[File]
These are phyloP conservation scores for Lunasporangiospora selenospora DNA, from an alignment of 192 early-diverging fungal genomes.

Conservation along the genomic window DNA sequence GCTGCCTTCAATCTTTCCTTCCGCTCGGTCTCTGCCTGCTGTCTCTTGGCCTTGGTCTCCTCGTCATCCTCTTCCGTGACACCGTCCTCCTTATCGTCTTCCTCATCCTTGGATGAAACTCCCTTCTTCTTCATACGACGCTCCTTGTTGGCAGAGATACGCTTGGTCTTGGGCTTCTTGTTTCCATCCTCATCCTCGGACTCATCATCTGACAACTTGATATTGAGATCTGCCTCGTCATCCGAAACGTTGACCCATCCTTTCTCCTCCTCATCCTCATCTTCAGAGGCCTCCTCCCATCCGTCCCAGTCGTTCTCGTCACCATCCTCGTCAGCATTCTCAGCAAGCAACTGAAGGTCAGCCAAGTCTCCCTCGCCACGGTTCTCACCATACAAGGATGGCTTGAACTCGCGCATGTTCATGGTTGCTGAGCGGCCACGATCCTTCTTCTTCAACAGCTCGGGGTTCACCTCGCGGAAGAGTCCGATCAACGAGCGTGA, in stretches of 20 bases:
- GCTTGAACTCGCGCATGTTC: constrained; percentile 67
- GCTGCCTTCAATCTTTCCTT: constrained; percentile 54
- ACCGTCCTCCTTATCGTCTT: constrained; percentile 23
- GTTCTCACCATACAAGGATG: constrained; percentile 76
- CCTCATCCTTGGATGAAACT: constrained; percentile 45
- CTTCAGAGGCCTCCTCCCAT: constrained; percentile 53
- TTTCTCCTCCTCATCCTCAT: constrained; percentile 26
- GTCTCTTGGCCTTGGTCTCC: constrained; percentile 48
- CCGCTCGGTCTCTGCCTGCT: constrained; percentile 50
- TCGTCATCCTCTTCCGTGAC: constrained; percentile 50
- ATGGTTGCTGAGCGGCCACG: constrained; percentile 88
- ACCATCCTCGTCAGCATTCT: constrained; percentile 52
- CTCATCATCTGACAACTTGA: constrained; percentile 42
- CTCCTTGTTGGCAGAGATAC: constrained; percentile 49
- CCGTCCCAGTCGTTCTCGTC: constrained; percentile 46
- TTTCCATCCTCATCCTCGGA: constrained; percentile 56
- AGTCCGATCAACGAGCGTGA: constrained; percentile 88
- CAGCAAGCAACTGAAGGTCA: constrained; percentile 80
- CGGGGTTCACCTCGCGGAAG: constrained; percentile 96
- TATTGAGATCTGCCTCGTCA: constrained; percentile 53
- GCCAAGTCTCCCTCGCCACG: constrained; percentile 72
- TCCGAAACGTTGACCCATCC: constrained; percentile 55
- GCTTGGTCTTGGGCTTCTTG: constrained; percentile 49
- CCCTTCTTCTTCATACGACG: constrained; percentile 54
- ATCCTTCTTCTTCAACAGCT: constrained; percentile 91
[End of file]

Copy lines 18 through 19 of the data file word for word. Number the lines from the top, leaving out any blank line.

- TTTCCATCCTCATCCTCGGA: constrained; percentile 56
- AGTCCGATCAACGAGCGTGA: constrained; percentile 88